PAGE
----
How to meet increasing mobile speed expectations

In the first of our ‘Driving Mobile Performance’ series, we look at the user perception of mobile website speed.

Mobile website speed remains an underestimated part of the user experience. Users expect sites to load quickly, especially when internet speeds of their country are rivalled by the rest of the world.

In Northern Europe, where mobile internet access is prevalent and 4G speeds are some of the highest worldwide, online experiences are still far from perfect. In a sample of 11 million websites, we found that the average time to fully load the top landing pages of the Nordics and Benelux is still close to the European mean of 12.8 seconds1. This is too long, knowing that 53% of users will abandon a page after three seconds of loading2.  And with full load time being the second greatest predictor of bounce rates, it's clear that we need to speed up.

Room for improvement

The Netherlands, Norway, Belgium, and Denmark each rank amongst the top 10 average 4G speeds in the world3, but this doesn’t mean the average website loads instantly. There are still plenty of opportunities to improve performance by speeding up.

Earlier this year, Dutch retailer Primera demonstrated that it's still possible to speed up in a country with the second-fastest average 4G speeds in the world. As a result of their speed optimisations, they increased conversion rates by 4% and decreasing bounce rates by 10%.

And in a recent Google analysis of mobile sites, we found that those loading in two seconds or less had a 15% higher conversion rate than the average mobile site4. So European websites have a lot of speeding up to do, no matter how fast their internet speeds turn out to be.

Improve speed perception

It is critical not only to improve site speed, but your user's perception of speed. On a mobile device, the visible portion of the site is limited to quite a small area. As a result, we have an opportunity to load the visible content much faster while the other elements elsewhere on the page download in the background.

Primera noted in their case study that they enhanced perceived load times by prioritising above-the-fold content. This means that content within the visible portion of the mobile screen is loaded first, and Primera was able to achieve this first load time in under one second. This is a common practice and is especially important for retail sites, which tend to be weighted down by heavy visual content.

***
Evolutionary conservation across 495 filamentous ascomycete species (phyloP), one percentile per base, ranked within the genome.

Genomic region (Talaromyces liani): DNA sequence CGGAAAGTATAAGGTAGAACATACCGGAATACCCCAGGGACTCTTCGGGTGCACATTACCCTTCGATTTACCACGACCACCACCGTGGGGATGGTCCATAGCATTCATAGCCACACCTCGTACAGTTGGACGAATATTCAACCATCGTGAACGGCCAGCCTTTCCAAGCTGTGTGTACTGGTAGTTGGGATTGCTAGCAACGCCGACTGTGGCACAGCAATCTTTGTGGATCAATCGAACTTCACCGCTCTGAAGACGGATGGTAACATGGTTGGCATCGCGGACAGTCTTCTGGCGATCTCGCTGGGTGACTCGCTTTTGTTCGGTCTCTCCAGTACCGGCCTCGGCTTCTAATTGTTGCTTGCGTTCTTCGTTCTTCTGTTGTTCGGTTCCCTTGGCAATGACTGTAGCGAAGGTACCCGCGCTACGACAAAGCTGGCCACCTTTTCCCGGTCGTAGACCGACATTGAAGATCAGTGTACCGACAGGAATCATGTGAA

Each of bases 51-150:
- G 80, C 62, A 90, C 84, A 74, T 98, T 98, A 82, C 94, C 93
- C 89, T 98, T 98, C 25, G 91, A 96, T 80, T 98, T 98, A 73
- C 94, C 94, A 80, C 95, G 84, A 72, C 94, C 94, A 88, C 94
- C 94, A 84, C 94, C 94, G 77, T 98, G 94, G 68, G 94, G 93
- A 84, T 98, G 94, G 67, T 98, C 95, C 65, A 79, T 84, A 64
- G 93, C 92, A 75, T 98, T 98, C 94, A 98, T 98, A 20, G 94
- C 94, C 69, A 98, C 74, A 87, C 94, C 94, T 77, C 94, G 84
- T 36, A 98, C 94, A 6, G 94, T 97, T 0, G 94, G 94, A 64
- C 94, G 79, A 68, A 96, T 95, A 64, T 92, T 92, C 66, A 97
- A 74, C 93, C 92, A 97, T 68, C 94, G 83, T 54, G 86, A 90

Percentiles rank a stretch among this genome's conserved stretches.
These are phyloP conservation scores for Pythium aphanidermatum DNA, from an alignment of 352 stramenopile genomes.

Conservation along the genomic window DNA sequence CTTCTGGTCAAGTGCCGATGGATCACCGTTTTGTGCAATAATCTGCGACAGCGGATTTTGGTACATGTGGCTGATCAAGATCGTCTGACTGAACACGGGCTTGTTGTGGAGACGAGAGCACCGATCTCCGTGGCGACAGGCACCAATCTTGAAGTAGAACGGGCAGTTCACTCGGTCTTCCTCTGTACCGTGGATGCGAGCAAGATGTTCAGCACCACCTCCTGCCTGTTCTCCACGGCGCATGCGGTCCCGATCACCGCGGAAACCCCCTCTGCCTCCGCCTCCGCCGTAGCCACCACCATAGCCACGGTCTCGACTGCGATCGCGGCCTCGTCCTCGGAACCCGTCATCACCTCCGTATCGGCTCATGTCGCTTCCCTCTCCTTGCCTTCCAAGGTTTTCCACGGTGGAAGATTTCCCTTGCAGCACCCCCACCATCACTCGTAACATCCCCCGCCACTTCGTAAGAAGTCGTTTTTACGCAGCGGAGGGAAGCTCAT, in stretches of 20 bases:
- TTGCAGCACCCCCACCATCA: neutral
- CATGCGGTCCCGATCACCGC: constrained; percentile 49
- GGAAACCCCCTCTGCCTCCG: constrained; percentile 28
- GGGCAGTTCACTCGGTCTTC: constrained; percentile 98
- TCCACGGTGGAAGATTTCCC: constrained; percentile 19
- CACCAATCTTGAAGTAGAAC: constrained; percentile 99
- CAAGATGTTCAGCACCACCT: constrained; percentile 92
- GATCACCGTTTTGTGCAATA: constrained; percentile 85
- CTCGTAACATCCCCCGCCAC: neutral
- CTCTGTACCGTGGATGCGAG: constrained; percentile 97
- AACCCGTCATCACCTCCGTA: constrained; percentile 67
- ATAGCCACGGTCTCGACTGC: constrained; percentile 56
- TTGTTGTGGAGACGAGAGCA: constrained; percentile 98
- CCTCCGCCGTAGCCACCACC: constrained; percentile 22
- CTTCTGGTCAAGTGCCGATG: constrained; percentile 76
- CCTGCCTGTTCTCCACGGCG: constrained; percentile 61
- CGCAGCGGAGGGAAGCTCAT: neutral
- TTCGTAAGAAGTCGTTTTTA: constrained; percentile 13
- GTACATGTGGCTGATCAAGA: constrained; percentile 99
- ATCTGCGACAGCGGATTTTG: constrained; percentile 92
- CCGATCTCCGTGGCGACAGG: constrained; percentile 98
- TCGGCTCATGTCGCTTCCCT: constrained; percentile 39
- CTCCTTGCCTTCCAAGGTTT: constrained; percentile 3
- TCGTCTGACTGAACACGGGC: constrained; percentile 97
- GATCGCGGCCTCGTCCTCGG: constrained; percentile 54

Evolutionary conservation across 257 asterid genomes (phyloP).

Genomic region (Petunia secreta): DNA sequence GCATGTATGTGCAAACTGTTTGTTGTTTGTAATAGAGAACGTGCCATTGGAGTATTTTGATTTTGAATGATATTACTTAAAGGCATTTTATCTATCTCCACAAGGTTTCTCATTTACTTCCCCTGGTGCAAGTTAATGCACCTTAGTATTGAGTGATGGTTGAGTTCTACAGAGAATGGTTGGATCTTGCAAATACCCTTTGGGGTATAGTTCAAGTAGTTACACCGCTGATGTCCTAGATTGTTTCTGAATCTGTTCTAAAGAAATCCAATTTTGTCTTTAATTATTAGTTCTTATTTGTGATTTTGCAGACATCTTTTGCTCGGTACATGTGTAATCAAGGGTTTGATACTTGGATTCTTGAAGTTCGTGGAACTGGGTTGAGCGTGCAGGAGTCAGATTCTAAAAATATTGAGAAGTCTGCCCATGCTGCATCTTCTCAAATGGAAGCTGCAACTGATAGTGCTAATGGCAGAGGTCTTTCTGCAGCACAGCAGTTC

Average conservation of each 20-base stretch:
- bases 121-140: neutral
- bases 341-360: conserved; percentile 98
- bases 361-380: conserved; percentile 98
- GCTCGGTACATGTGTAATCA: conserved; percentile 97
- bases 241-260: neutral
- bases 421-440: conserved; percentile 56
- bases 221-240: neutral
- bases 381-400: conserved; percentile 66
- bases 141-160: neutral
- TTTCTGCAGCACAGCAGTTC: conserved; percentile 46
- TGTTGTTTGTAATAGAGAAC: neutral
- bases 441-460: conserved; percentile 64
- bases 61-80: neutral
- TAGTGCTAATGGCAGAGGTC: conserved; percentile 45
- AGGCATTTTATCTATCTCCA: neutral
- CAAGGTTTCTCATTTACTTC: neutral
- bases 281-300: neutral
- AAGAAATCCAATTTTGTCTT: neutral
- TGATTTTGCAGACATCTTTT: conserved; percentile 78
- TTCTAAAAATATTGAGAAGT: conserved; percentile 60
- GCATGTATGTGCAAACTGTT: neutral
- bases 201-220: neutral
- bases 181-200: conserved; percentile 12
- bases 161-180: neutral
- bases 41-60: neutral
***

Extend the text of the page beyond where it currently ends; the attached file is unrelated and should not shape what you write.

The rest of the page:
In fact, in a study of 6 million websites, retail sites were ranked at the very bottom of page speed, with an average load time 26% slower than the fastest category5. This is largely due to graphic elements such as favicons, logos, and product images, which can easily comprise up to two-thirds (in other words, hundreds of kilobytes) of a page's total weight. It can be challenging to reduce the number of images on a retail site with many products, but it is critical to minimize the impact of these images on load time.

That’s where speed perception techniques can help. Fortunately, Accelerated Mobile Pages (AMP) has prioritised resource loading built-in, ensuring that only the most important resources are downloaded first. This offers a huge advantage for retailers, as we’ve seen many ecommerce sites succeed in improving load times and reducing conversions as a result of building with AMP.

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Help users on the go

Age and state of mind are also strong influencers of a user’s perception of speed. While age is something we can’t control, we do have the ability to ease their state of mind when they’re anxious or travelling.

People on the go tend to have a much slower perception of speed, and the Nordics and Benelux regions consist of the most frequent travellers within Europe. In the Benelux region, residents are twice as likely to have travelled to six or more European countries in the past year compared to the EU average6.

And ever since roaming charges within the EU were removed, it’s now apparent that Europeans are increasingly using their mobile data abroad as often as they do at home.

So make sure your website loads fast in various countries and on different internet speeds – not just your home country’s relatively fast speeds. Use speed perception techniques to thoughtfully choreograph the loading sequence of your page and give users the feeling of instant loading.

Speed up now

There are countless different ways to speed up your site, so start exploring them with your teams today. You can learn to measure your site’s performance with Lighthouse and make impactful speed improvements from web.dev/fast. These techniques will help you to understand how users perceive the speed of your site. Once you have established this, you can go the extra mile to provide a consistently reliable experience for all your users, no matter where they are. 

4 quick mobile speed wins: Start with images